Alert of vishing scamPosted: Updated:
A new scam alert to warn you about. It's called vishing, a combination of the words voice and phishing. It goes down something like this: The criminals call you posing as officers of the court to say that a bench warrant has been issued for your arrest because you missed jury duty.
Todd Davis, the CEO of Lifelock - a valley based company that works to prevent identity theft - just sent out a warning about this vishing scam to 60,000 Lifelock members. He says this is not a new scam, however, it is gaining new momentum in 7 or 8 states including Arizona. Davis says this particular vishing scam targets seniors who tend to be very civic minded.
Once the scammers get you on the phone and tell you that you failed to show up for jury duty, they confirm your address then fish for personal information including social security number and date of birth. After that, they ask for a debit or credit card number in an effort to "clear up any court fees".
Davis says sadly a lot of people are falling for this scam. He warns, "Once a criminal has your personal information, you have to worry for the rest of your life; Who else has it? How will they use it next time?"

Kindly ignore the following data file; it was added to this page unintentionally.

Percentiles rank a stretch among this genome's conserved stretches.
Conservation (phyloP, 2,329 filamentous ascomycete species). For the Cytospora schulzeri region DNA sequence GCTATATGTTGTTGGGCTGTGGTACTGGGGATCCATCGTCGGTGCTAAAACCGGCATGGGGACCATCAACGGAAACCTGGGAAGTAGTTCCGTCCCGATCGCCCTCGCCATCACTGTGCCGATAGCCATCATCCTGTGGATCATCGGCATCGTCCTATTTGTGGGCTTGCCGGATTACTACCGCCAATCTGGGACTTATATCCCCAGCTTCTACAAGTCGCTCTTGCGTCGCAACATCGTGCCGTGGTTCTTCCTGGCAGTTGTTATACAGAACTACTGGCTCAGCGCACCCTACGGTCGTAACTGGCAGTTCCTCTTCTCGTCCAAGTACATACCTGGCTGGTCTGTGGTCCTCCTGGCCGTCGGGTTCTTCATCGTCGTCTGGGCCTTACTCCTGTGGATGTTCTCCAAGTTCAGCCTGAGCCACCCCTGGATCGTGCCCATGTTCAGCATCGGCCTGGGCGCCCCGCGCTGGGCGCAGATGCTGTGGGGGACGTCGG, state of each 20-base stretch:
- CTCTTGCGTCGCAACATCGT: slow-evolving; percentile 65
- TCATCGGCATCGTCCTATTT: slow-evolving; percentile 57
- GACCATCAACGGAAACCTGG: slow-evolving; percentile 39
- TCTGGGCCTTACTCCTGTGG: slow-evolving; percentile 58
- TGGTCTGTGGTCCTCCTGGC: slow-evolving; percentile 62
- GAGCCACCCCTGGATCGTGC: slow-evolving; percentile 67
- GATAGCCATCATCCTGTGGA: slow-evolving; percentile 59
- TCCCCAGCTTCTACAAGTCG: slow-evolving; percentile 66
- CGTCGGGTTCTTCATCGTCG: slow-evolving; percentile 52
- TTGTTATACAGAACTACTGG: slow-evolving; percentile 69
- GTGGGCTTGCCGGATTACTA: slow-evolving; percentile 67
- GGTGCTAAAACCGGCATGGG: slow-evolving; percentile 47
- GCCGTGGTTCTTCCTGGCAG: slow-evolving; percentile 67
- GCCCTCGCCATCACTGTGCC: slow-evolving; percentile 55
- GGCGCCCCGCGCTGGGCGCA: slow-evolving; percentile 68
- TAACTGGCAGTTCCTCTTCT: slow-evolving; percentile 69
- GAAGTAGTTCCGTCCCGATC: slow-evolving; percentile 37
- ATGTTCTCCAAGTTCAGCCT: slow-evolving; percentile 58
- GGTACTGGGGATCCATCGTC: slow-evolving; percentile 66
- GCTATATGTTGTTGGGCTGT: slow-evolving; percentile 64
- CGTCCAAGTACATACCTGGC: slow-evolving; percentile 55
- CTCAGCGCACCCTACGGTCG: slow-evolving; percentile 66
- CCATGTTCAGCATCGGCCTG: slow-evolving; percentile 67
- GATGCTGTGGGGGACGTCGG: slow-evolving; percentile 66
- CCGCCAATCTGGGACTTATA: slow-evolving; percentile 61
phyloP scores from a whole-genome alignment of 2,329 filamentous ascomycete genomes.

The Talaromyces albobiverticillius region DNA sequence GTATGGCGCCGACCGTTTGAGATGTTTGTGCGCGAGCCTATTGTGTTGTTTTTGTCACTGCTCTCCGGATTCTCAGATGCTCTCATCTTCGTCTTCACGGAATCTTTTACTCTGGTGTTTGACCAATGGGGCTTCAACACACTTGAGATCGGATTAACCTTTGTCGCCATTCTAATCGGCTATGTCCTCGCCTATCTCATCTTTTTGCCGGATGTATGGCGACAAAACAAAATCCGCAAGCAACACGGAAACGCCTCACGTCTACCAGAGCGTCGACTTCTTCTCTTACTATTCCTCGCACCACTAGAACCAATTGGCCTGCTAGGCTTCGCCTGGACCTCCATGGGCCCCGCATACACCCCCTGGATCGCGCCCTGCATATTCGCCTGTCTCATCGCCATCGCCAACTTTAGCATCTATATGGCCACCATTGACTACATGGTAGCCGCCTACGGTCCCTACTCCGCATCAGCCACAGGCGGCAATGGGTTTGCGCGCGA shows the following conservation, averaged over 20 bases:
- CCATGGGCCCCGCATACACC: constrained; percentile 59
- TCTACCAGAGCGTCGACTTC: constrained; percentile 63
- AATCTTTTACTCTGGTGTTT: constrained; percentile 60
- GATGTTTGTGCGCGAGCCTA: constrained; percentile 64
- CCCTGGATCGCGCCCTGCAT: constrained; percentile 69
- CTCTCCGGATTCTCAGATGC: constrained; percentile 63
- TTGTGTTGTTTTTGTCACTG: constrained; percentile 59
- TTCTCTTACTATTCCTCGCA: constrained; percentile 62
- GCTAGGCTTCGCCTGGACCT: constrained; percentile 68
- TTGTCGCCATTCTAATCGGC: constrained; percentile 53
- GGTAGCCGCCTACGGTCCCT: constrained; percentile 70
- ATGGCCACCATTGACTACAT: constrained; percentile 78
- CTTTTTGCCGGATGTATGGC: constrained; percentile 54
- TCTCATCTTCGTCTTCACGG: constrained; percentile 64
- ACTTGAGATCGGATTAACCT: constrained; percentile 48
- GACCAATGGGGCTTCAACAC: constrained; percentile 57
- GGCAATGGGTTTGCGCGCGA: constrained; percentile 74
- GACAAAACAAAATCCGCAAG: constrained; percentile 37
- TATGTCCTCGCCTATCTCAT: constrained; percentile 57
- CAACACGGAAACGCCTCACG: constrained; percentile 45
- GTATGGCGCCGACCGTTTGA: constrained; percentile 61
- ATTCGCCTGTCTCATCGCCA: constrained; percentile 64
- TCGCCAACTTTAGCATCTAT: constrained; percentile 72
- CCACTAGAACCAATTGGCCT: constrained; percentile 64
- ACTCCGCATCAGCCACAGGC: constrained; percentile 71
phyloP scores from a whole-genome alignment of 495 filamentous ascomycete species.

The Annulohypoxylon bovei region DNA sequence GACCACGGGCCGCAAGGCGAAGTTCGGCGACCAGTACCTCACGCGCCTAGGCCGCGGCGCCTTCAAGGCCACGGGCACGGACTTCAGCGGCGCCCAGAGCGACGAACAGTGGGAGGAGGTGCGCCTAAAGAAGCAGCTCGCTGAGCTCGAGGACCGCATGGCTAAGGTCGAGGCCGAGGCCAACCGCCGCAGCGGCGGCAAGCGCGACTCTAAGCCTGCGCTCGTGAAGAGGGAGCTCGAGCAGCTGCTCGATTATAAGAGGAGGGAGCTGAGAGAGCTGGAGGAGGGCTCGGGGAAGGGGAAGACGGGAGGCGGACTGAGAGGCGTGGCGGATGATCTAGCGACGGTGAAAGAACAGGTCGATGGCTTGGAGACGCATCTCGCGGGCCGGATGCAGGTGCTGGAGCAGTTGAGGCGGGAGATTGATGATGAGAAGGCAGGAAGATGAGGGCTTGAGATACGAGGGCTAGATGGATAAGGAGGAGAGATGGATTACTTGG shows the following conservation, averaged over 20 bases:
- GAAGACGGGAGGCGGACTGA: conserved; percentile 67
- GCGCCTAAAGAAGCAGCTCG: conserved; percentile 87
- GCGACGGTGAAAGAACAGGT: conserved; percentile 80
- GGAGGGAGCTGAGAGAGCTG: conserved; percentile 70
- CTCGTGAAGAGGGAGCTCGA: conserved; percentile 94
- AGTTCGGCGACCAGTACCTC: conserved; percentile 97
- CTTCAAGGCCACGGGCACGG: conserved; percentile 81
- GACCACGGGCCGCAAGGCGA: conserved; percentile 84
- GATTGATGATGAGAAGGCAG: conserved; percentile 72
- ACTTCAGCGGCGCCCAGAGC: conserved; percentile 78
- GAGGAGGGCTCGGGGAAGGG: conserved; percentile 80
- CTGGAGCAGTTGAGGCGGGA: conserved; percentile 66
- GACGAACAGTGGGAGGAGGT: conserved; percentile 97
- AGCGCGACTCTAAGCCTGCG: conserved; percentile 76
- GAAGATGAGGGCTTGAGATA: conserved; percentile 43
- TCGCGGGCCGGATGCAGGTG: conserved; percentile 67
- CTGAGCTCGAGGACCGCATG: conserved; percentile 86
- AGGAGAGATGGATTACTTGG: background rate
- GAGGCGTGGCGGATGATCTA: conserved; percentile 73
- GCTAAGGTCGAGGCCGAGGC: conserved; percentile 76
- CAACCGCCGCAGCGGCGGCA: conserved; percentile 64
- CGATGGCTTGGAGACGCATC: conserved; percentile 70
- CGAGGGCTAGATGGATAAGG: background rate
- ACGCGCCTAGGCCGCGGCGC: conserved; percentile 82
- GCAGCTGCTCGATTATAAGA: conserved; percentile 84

Below is the Scam Alert LifeLock sent out to it's members
LIFELOCK SCAM ALERT
Jury Duty Vishing Scam
Method of Delivery:
Phone call from an alleged court officer
Primary Region Effecgted:
Reports from 11 states, including: Florida, New York, Minnesota, Illinois, Colorado, Oregon, California, Virginia, Oklahoma, Arizona, and New Hampshire; may spread nationally
Federal Bureau of Investigation (www.fbi.gov <http://www.fbi.gov/>)
A caller identifies him/herself as an officer of the court and notifies the victim that a warrant has been issued for their arrest for a failure to report for jury duty. If the victim protests they have never received a summons for jury duty, the scammer asks for a Social Security number and date of birth to verify the victim's identity and cancel the arrest warrant. This fraud is spreading quickly and has been reported in 11 states so far.
These vishing scams (a combination of the words "voice" and "phishing") are designed to get you to provide criminals with your personal and financial information. Most organizations will not ask you to provide your sensitive information during an unsolicited phone call, so any caller that does should immediately send up a red flag.
Never Provide Your Sensitive Information to Unsolicited Callers
Sensitive information includes your Social Security number, your credit card or debit card numbers, your birth date or birthplace, your vehicle registration plate number, and any other information you wish to keep private.
Contact the Court in Question
To determine the legitimacy of the call, contact the court in question at a number that can be found in the phone book, on a phone directory website, or by calling directory assistance.
Sensitive information includes your Social Security number, your credit card or debit card numbers, your birth date or birthplace, your vehicle registration plate n umber, and any other information you wish to keep private.
For more information about LifeLock you can visit their website www.lifelock.com